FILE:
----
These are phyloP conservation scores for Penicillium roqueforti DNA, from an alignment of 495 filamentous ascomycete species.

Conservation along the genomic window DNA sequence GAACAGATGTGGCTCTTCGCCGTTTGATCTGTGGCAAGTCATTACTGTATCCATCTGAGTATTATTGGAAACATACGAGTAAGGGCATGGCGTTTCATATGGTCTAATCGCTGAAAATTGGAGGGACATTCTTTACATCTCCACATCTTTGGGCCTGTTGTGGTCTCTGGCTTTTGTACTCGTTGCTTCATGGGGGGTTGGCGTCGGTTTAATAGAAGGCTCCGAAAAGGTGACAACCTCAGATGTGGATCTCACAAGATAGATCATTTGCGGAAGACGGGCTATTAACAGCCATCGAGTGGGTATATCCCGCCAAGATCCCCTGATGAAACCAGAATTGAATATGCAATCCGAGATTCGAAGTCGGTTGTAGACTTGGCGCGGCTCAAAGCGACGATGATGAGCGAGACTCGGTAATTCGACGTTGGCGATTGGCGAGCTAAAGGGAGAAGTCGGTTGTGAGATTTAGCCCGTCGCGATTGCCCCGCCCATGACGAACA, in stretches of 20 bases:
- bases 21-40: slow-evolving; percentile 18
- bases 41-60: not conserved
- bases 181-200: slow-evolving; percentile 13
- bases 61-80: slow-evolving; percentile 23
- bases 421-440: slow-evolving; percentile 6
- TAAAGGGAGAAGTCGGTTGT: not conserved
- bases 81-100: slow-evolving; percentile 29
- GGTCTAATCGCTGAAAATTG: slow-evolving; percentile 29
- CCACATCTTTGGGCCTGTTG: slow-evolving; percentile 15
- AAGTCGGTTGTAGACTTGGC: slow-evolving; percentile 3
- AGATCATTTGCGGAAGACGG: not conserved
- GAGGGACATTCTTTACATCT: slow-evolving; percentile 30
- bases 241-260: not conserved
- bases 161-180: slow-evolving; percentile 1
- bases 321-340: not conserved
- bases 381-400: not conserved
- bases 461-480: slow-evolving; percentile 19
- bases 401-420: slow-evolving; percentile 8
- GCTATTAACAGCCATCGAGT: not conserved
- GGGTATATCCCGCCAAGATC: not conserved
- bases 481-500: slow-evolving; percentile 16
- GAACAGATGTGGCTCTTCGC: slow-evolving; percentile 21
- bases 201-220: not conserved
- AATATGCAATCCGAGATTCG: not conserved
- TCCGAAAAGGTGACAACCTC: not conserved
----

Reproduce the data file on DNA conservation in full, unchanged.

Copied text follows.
These are phyloP conservation scores for Penicillium roqueforti DNA, from an alignment of 495 filamentous ascomycete species.

Conservation along the genomic window DNA sequence GAACAGATGTGGCTCTTCGCCGTTTGATCTGTGGCAAGTCATTACTGTATCCATCTGAGTATTATTGGAAACATACGAGTAAGGGCATGGCGTTTCATATGGTCTAATCGCTGAAAATTGGAGGGACATTCTTTACATCTCCACATCTTTGGGCCTGTTGTGGTCTCTGGCTTTTGTACTCGTTGCTTCATGGGGGGTTGGCGTCGGTTTAATAGAAGGCTCCGAAAAGGTGACAACCTCAGATGTGGATCTCACAAGATAGATCATTTGCGGAAGACGGGCTATTAACAGCCATCGAGTGGGTATATCCCGCCAAGATCCCCTGATGAAACCAGAATTGAATATGCAATCCGAGATTCGAAGTCGGTTGTAGACTTGGCGCGGCTCAAAGCGACGATGATGAGCGAGACTCGGTAATTCGACGTTGGCGATTGGCGAGCTAAAGGGAGAAGTCGGTTGTGAGATTTAGCCCGTCGCGATTGCCCCGCCCATGACGAACA, in stretches of 20 bases:
- bases 21-40: slow-evolving; percentile 18
- bases 41-60: not conserved
- bases 181-200: slow-evolving; percentile 13
- bases 61-80: slow-evolving; percentile 23
- bases 421-440: slow-evolving; percentile 6
- TAAAGGGAGAAGTCGGTTGT: not conserved
- bases 81-100: slow-evolving; percentile 29
- GGTCTAATCGCTGAAAATTG: slow-evolving; percentile 29
- CCACATCTTTGGGCCTGTTG: slow-evolving; percentile 15
- AAGTCGGTTGTAGACTTGGC: slow-evolving; percentile 3
- AGATCATTTGCGGAAGACGG: not conserved
- GAGGGACATTCTTTACATCT: slow-evolving; percentile 30
- bases 241-260: not conserved
- bases 161-180: slow-evolving; percentile 1
- bases 321-340: not conserved
- bases 381-400: not conserved
- bases 461-480: slow-evolving; percentile 19
- bases 401-420: slow-evolving; percentile 8
- GCTATTAACAGCCATCGAGT: not conserved
- GGGTATATCCCGCCAAGATC: not conserved
- bases 481-500: slow-evolving; percentile 16
- GAACAGATGTGGCTCTTCGC: slow-evolving; percentile 21
- bases 201-220: not conserved
- AATATGCAATCCGAGATTCG: not conserved
- TCCGAAAAGGTGACAACCTC: not conserved